Everyone and their aunt wants to learn how to record music at home. But this guide is only for those who actually want to get started producing pro-level music on a regular basis.
If you want to learn how to record music at home, you’ve come to the right place. Here’s what this post will cover:
- The Essential Home Recording Studio Equipment
- Treating Your Recording Space
- How To Record Music at Home: First Steps
The Essential Home Recording Studio Equipment
Technically, you can produce a song completely on your phone. Steve Lacy of The Internet produced the song “PRIDE” off of Kendrick Lamar’s album DAMN…on an iPhone.
But because recording equipment is now so affordable, you can invest a little money in quality gear and software. Plus, who wants to produce a bunch of music on an iPhone? That’s cool for maybe one song, but the usability is not ideal long-term.
So if you want to learn how to record music at home, here are the essential pieces of gear and software you’ll need…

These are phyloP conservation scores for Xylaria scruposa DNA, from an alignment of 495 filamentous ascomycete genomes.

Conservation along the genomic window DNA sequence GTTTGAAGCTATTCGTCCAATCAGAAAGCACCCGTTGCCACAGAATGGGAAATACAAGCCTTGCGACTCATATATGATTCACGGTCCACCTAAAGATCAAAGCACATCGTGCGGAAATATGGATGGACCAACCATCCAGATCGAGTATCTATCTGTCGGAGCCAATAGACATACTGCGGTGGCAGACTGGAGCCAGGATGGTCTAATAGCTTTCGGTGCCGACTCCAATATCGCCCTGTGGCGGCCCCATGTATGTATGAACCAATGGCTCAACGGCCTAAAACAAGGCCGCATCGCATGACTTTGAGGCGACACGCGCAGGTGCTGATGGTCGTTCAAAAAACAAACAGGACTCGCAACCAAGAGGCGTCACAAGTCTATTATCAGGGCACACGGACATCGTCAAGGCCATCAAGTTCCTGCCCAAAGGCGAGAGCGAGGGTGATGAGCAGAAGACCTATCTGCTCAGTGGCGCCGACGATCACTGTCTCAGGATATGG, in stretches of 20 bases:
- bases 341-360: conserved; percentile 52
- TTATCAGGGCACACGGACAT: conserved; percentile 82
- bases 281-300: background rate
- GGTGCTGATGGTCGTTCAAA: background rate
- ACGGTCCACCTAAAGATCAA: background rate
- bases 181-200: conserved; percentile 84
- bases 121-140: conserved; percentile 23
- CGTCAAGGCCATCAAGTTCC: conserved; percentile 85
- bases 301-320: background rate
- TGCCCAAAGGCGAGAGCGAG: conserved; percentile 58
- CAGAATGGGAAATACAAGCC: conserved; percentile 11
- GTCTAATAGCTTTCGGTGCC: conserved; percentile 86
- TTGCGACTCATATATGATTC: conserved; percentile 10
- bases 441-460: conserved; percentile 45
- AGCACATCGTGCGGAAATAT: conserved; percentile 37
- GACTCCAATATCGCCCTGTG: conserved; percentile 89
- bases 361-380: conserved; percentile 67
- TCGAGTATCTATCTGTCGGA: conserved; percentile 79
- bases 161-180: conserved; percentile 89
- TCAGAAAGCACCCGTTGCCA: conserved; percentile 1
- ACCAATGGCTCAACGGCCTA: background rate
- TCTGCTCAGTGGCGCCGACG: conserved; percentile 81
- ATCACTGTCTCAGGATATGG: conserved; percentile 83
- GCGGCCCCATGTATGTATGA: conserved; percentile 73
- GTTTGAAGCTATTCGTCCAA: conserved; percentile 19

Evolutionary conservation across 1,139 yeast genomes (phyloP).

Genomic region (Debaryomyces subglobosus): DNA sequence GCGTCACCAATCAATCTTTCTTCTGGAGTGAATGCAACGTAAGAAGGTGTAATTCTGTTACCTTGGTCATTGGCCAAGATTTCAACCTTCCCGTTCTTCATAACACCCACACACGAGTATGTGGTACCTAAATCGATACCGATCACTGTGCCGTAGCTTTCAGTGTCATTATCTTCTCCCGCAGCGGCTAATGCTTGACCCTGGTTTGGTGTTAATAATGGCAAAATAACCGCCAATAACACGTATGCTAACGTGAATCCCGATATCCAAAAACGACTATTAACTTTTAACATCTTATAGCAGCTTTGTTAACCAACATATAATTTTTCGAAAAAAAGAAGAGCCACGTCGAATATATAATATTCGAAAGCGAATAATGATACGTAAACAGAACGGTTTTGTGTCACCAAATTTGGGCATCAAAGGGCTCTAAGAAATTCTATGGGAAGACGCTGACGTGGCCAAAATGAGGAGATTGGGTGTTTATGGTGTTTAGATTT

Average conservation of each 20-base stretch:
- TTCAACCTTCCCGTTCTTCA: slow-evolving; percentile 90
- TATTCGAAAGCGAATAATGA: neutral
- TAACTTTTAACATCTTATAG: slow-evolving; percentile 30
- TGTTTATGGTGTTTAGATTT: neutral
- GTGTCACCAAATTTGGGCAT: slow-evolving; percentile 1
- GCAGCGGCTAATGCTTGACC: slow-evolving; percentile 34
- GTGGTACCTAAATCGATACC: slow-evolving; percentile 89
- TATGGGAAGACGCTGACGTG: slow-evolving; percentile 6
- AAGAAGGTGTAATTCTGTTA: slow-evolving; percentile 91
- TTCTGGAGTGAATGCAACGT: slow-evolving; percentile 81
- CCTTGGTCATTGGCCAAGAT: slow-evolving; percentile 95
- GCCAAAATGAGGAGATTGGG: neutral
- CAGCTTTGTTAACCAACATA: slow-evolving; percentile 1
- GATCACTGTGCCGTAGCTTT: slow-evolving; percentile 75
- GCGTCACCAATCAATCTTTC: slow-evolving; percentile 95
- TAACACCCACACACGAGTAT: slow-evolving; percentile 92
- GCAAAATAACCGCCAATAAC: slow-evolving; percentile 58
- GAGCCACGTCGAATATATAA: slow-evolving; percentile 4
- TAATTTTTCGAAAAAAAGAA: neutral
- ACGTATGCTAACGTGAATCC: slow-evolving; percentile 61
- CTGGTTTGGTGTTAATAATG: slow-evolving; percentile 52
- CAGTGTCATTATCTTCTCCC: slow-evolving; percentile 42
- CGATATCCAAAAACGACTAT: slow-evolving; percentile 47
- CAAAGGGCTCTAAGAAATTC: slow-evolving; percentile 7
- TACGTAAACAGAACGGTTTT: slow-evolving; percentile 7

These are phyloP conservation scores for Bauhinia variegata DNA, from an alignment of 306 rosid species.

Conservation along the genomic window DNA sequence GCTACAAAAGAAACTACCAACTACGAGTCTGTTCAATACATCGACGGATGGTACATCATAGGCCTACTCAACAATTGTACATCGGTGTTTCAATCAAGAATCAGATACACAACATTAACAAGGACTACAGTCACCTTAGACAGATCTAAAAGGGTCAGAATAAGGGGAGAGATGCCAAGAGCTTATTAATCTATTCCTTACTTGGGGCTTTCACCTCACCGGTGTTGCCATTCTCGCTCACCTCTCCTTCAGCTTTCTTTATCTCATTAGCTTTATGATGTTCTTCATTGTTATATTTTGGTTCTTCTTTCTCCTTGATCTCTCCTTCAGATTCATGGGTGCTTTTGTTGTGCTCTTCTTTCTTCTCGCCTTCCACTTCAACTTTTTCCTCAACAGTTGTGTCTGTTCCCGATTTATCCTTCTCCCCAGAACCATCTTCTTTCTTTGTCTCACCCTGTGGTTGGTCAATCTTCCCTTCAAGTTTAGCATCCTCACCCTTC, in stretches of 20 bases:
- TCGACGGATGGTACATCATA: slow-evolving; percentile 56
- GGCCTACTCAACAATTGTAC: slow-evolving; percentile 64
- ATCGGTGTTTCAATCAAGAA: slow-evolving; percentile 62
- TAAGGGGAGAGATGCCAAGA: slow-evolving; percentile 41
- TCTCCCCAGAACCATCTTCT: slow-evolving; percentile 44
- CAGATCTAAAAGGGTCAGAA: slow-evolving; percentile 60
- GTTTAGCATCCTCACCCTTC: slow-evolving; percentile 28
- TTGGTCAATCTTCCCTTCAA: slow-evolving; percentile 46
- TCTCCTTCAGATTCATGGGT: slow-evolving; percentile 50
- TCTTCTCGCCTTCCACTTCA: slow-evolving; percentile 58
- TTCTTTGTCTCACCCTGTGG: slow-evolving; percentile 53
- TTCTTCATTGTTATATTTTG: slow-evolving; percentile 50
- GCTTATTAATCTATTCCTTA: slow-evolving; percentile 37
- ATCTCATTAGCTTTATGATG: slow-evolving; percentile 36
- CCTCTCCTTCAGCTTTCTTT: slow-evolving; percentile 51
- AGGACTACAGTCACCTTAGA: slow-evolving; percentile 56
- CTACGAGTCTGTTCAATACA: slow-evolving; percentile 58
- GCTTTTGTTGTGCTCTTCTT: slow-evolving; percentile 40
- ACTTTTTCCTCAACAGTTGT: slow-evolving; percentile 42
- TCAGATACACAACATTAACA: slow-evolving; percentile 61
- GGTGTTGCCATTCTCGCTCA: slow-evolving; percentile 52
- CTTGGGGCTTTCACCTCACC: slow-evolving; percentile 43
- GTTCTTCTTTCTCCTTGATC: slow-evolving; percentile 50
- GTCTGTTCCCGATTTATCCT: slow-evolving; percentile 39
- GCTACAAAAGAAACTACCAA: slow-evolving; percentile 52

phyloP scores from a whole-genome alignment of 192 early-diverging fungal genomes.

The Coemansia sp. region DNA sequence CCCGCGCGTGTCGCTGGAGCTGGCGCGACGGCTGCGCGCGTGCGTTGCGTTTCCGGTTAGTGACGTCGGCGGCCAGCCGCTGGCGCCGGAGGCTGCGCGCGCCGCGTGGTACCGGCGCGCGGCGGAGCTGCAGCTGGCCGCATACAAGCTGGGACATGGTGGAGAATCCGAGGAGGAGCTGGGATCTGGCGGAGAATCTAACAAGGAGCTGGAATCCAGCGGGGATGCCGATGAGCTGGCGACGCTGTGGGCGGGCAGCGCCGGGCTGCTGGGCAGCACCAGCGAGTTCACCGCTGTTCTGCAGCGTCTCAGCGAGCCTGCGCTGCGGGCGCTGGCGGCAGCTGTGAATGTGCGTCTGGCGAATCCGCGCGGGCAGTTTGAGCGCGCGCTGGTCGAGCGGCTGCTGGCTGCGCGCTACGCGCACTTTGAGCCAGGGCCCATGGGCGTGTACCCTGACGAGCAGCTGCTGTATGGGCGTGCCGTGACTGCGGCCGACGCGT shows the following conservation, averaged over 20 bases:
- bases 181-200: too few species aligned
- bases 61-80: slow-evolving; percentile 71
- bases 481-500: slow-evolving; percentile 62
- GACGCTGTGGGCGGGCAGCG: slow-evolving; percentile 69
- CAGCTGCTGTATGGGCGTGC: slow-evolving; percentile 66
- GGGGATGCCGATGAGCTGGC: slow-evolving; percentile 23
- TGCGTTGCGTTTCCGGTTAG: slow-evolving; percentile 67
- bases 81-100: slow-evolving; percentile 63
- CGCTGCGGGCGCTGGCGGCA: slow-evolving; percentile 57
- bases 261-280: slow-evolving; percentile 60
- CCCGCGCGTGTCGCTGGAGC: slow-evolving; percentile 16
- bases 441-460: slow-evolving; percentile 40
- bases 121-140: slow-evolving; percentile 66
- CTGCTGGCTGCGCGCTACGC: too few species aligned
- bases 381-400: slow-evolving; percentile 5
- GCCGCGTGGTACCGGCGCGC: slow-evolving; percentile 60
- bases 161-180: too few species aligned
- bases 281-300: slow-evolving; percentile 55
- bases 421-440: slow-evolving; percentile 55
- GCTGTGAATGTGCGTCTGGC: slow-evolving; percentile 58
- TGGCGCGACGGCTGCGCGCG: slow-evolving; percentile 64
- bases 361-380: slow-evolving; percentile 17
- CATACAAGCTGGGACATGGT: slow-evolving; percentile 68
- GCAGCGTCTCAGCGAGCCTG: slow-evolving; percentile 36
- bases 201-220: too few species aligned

Desk and Office Chair
You might think it’s silly to talk about needing a desk and chair, but you have to make sure you’re comfortable while recording.
You’ll potentially be sitting in this chair at this desk for hours. So the chair has to have good back support and the desk needs to set your computer at eye height.
This is the central part of your home recording studio setup, meaning it’s the first thing to take care of.
Laptop or Desktop Computer
Again, it’s not ideal to produce music on a smartphone. So you’ll need a laptop or desktop computer.
It needs to have enough memory, RAM, and processing power to efficiently run recording studio software. Pretty much every Apple computer has what you need to start recording at home (GarageBand even comes built-in).
For a Windows computer, here are the recommended specs:
- Multi-core processor (preferably Dual-Core Pentium, Intel Core series, or AMD Athlon 64)